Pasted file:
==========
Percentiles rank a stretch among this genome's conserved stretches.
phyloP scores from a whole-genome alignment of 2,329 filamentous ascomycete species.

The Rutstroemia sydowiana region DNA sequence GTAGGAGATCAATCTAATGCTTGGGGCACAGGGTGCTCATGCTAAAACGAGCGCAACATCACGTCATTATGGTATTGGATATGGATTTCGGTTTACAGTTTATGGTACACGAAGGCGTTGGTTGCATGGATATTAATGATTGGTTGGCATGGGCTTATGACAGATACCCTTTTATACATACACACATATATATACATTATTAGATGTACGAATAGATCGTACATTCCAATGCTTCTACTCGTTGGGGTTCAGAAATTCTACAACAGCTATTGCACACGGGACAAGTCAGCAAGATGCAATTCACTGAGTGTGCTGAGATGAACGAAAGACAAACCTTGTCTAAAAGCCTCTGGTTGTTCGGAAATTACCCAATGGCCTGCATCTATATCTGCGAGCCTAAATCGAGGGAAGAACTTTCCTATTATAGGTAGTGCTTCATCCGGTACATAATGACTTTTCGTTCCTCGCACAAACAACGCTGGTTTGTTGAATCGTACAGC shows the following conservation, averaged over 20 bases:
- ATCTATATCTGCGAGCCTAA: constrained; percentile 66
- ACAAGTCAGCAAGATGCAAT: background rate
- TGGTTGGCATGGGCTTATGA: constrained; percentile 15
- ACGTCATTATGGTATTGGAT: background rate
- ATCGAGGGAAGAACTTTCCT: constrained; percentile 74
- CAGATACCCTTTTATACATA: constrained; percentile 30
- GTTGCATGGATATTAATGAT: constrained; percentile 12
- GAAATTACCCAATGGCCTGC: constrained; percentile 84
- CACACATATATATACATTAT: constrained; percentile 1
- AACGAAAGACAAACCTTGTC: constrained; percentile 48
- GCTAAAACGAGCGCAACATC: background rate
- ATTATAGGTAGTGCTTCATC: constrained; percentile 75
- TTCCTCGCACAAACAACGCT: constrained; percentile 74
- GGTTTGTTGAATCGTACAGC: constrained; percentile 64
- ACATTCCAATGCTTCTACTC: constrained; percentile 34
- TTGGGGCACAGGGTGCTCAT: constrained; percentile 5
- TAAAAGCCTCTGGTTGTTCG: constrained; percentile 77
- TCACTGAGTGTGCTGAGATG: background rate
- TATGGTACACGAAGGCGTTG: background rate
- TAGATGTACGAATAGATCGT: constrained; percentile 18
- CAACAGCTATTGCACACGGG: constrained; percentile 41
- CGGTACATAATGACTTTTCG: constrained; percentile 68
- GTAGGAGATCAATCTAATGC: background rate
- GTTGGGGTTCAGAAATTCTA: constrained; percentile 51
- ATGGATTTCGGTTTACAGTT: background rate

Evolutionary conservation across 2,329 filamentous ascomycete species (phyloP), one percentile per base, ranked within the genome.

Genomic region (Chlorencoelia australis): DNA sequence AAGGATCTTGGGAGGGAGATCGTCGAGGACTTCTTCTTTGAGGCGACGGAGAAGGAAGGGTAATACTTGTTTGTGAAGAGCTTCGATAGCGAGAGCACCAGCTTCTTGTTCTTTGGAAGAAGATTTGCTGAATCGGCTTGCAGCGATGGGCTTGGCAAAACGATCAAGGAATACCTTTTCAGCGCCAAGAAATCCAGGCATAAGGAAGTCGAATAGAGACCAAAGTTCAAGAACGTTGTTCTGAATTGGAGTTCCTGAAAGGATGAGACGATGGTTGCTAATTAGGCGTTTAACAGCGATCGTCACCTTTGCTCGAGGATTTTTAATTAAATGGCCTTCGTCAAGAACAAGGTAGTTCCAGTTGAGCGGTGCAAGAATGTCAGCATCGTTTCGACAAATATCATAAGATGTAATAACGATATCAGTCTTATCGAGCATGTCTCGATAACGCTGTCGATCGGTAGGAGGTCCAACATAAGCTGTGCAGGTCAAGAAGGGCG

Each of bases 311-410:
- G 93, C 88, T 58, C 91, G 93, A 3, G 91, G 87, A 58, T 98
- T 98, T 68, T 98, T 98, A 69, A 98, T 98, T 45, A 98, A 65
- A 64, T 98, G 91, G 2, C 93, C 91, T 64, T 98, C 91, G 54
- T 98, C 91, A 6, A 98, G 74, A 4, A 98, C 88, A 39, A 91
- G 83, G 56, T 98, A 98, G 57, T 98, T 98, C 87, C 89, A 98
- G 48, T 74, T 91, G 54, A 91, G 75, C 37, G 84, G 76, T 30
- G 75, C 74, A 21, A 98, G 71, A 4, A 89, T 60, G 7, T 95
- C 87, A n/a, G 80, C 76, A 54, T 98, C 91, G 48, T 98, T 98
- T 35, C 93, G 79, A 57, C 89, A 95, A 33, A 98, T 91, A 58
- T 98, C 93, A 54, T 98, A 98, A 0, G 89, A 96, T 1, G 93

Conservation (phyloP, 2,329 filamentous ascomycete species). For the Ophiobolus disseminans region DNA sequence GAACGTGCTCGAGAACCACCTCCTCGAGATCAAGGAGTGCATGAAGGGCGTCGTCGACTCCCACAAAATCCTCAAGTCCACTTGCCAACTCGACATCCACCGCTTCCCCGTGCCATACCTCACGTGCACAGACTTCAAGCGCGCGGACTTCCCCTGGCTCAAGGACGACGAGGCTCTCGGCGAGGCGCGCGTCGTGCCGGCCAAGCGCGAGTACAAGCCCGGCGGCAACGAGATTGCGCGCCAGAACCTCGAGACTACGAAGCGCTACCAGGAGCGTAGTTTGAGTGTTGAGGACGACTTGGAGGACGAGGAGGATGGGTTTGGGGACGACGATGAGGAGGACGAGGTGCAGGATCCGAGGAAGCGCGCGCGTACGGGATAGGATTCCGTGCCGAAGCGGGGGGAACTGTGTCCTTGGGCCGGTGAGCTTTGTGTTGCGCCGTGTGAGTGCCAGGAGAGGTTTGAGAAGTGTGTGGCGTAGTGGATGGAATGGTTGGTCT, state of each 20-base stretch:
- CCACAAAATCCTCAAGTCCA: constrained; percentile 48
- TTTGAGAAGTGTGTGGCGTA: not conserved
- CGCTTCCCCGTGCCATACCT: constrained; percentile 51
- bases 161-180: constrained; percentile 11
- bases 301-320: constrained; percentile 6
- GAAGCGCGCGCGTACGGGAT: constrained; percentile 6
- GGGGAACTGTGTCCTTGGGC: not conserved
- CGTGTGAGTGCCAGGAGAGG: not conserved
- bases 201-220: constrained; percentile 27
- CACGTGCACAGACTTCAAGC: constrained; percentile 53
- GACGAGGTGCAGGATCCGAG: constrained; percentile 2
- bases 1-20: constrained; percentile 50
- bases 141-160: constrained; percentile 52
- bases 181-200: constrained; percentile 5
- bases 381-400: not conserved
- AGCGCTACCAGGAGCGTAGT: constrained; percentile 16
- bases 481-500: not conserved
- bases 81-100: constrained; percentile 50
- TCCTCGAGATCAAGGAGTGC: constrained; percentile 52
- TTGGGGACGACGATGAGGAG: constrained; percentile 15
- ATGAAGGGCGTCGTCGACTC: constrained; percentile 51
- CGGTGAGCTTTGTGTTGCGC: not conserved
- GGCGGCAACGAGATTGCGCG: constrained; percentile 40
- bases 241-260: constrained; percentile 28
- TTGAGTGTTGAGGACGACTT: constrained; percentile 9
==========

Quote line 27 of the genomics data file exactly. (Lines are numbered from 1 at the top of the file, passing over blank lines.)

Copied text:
- GTTGGGGTTCAGAAATTCTA: constrained; percentile 51